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Φαίαξ), an Athenian orator and statesman. He was of good family, being the son of Erasistratus. The date of his birth is not known, but he was a contemporary of Nicias and Alcibiades. Plutarch (Plut. Alc. 13) says, that he and Nicias were the only rivals from whom Alcibiades had any thing to fear when he entered upon public life. Phaeax, like Alcibiades, was at the time just rising to distinction. In B. C. 422 Phaeax with two others was sent as an ambassador to Italy and Sicily, to endeavour to induce the allies of the Athenians in that quarter and the other Siceliots to aid the Leontines against the Syracusans. He succeeded with Camarina and Agrigentum, but his failure at Gela led him to abandon the attempt as hopeless. In his way back he did some service to the Athenian cause among the states of Italy. (Thuc. 5.4, 5.) According to Theophrastus (ap. Plut.) it was Phaeax, and not Nicias, with whom Alcibiades united for the purpose of ostracising Hyperbolus. Most authorities, however, affirmed that it was Nicias. (Plut. i. c. Nic. 11, Aristid. 7.) In the Lives of the Ten Orators (Andoc.) there is mention of a contest between Phaeax and Andocides, and a defence of the latter against the former. It is difficult to say to what period this could have referred. Andocides did not come into notice till after the affair of the mutilation of the Hermae.

Phaeax was of engaging manners, but had no great abilities as a speaker. According to Eupolis (ap. Plut. Alc. 13) he was a fluent talker, but quite unable to speak. (Coomp. A. Gellius, N. A. 1.15.) Aristophanes gives a description of his style of speaking (Equit. 1377, &c.), from which we also gather that, on one occasion, he was brought to trial for some capital offence (ἐπ̓ αὐτοφώρῳ κοινό μενος, Schol.) and acquitted.

There has been a good deal of controversy respecting the speech against Alcibiades. commonly attributed to Andocides, which Taylor maintained to be the production of Phaeax. Plutarch (Plut. Alc. 13), according to the opinion of most editors, speaks of an oration against Alcibiades, reported to be the production of Phaeax. It seems not unlikely that he refers to the very oration which is extant, the passage which he quotes (though not quite accurately) being found in the speech in question, which could not have been written by Andocides, as the author speaks of the rival claim of himself, Nicias, and Alcibiades being decided by ostracism. There are, however, strong reasons for believing that it is the production of some rhetorician writing in the name of Phaeax. The style does not at all resemble what the notice in Aristophanes would lead us to expect; and the writer betrays himself by various inaccuracies. If then the speech was written as if by Phaeax, and reliance can be placed on the biographical notices in it (which are in part at least borne out by good authorities), Phaeax was four times put upon his trial for life, and each time was acquitted (§ 8. 36. Comp. Aristoph. l.c.), and was sent as ambassador to Thessaly, Macedonia, Molossia, and Thesprotia, besides Sicily and Italy, and had gained various prizes, for εὐανδρία, with the tragic chorus, in the torch race, &c. (Taylor, Lect. Lys. 100.6; Vaickenaer, Advers. ap. Sluiter, Lect. Arndoc. p. 17-26 ; Ruhnken, Hist. Cril. Orat. Gr. Opusc. p. 321, &c. ; Becker, Andokides, p. 13, &c., 33-108; and especially Meier, Comment. de Andocidis quae vulgo fertur oratione contra Alcibiadem.)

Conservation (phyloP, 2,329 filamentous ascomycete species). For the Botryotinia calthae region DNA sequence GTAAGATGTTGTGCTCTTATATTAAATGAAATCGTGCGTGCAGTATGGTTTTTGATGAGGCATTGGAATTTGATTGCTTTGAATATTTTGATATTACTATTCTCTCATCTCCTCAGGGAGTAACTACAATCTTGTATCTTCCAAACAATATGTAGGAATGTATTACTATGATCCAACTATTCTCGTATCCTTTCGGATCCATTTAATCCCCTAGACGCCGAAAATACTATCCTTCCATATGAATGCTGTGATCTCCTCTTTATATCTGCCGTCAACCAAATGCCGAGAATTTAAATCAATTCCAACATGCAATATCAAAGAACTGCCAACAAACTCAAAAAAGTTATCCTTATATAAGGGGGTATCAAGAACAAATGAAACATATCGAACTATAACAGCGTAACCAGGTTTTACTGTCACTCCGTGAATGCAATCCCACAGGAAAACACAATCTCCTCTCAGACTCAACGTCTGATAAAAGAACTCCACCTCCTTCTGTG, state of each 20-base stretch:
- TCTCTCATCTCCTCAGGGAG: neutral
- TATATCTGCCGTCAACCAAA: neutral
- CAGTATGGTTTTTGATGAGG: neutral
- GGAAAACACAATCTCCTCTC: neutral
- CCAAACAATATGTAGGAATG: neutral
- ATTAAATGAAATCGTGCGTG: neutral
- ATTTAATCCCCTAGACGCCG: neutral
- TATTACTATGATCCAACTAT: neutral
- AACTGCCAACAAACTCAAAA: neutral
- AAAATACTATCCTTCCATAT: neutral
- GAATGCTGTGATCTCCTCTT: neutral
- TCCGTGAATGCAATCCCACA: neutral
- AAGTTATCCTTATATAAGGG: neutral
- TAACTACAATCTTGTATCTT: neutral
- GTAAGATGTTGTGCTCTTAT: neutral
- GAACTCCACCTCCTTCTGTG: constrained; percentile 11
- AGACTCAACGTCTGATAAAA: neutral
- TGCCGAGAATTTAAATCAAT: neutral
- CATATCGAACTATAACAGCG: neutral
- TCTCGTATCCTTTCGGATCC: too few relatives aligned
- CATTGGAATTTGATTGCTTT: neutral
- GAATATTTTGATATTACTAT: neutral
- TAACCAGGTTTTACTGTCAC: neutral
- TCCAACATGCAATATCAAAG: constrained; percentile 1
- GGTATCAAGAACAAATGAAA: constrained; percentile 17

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  • Cross-references from this page (3):
    • Plutarch, Alcibiades, 13
    • Thucydides, Histories, 5.5
    • Thucydides, Histories, 5.4
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